The examples of libel in class today reminded me of a story that happened years ago when I was the outdoor reporter for The Honolulu Advertiser (RIP), a morning paper, and assigned to write weekly columns on sports of my choice. Surprisingly, although I would be a competitor, a good friend and counterpart at the evening paper recommended me for the job. I covered running, hang gliding, cycling, swimming, the Ironman Triathlon, etc., and so did he. I also participated in some of the sports including bicycle racing, sailing, running and long-distance swimming. My friend was a sailor, cyclist and runner.
The Ironman event captured everyone’s imagination including mine and I wrote so many stories about it I ran out of insight. So I decided I would compete in it to write from an inside point of view. By compete, I didn’t mean “be competitive and win a trophy” but merely see if I could finish a race that consisted of a 2.4-mile swim, 112-mile bike ride and 26.2-mile run.
During the nine months I trained for the race my reporter friend called frequently to see how I was doing. He would ask how training was going and I would chat away happily, giving him the inside scoop. I was training about 10-hours a day, getting physically stronger and a tad faster.
Well, I completed the race and it took me over 17 hours. The next day I ached everywhere from sheer exertion but was thrilled just to have finished. I was even more thrilled when I learned I’d won third place in my age group. I won’t say how old I was, but my age group was 40 and over.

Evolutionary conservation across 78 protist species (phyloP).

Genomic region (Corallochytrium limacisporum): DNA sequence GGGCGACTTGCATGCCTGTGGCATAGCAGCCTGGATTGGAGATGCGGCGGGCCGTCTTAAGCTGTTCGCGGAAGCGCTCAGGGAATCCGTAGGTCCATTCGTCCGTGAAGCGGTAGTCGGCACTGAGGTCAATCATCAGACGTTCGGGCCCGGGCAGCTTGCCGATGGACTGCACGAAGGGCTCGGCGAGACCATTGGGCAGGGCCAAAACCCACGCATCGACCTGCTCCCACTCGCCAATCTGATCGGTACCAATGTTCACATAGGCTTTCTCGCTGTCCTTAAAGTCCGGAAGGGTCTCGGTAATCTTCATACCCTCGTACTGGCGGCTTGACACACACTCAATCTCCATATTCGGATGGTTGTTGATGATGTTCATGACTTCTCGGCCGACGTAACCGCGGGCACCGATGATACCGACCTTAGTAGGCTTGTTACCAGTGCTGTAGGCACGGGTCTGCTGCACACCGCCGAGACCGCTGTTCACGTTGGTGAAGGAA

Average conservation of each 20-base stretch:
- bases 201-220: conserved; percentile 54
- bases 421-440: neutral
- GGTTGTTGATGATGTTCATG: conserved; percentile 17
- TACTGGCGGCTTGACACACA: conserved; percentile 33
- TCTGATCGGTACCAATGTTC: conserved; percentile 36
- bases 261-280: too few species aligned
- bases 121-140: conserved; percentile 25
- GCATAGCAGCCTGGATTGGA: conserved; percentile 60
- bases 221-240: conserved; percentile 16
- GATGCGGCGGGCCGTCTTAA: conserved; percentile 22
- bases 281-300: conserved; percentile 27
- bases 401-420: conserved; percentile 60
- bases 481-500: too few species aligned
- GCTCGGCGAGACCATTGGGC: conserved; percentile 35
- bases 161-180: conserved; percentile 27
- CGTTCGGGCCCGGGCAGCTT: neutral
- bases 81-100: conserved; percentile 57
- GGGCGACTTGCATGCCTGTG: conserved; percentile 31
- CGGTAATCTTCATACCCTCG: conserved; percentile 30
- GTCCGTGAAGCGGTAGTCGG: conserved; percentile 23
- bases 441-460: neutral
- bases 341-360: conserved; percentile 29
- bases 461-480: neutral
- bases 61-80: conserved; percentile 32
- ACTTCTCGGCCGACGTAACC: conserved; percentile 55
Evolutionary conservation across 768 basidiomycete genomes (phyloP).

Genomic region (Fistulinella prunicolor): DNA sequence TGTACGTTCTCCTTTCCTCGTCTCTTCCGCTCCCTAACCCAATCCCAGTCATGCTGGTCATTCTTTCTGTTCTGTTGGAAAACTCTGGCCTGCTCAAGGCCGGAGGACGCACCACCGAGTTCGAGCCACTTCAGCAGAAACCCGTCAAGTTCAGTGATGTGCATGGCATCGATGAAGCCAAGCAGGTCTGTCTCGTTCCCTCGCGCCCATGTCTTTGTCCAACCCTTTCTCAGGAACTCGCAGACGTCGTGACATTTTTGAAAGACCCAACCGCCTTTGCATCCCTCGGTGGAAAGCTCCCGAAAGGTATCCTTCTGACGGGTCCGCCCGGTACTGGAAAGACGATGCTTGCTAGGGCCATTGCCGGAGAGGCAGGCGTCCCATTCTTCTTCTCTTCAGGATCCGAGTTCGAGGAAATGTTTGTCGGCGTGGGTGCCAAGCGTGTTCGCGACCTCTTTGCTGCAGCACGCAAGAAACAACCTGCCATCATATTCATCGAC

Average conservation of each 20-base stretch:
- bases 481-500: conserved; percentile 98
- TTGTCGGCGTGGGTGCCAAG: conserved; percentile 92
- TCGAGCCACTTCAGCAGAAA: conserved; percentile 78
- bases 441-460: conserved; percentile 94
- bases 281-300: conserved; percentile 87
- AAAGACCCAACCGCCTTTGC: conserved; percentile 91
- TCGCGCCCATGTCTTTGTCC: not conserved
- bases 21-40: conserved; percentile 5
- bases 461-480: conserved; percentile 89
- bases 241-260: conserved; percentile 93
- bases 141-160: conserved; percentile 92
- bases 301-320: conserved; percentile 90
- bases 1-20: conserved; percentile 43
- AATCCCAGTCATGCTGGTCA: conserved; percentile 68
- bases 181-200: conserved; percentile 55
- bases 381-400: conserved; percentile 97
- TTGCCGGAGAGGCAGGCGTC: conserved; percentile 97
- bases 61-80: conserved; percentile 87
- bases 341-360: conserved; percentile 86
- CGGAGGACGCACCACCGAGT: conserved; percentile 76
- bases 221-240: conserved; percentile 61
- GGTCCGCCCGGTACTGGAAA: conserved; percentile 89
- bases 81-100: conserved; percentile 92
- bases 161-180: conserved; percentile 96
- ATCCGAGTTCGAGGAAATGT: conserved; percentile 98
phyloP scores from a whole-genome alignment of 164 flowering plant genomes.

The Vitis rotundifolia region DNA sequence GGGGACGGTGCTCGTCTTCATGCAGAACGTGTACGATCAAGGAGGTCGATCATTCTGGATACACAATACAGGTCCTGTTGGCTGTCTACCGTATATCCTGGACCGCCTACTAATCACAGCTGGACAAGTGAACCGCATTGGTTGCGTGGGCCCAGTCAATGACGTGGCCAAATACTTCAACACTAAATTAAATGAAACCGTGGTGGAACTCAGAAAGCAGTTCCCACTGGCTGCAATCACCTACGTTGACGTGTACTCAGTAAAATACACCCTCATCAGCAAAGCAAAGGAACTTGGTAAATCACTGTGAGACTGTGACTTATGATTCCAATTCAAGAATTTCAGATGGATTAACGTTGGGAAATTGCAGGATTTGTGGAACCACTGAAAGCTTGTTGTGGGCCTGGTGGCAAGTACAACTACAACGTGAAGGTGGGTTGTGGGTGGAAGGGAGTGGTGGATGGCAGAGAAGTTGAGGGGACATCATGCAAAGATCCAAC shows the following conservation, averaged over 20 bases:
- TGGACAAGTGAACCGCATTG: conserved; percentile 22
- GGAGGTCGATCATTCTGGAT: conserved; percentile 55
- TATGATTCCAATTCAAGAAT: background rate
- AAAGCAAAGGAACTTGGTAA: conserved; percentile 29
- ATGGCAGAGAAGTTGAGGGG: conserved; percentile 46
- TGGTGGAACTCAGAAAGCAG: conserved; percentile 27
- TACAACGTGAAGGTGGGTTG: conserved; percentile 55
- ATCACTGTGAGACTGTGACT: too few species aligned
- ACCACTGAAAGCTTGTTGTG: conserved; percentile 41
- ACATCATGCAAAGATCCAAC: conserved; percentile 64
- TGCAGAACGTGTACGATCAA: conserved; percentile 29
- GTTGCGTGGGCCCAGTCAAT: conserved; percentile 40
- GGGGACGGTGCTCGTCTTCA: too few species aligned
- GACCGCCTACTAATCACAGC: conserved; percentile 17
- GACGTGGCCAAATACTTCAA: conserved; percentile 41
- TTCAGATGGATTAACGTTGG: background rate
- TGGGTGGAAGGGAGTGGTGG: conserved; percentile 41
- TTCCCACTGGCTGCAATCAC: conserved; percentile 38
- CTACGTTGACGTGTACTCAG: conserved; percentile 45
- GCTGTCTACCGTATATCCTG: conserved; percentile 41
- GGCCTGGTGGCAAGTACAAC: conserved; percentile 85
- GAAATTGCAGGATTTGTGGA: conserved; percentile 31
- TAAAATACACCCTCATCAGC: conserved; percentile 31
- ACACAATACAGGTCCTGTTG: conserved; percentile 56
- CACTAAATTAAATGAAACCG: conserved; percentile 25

The next day my “friend” wrote his entire column about a woman who he said “bragged to anyone who would listen about how good she was,” and chastised said woman (who, it was later determined, was me), for “running such a slow race.” (The competitive women, many years younger than me, finished in the 12-to-13-hour range.)
Our mutual friends were furious that he would write something so mean. Sadly, his rant ended our friendship. I moved away and a few years ago learned that while he was running along the Ala Wai Canal, a deranged man pushed him in, he hit his head on a rock, and died.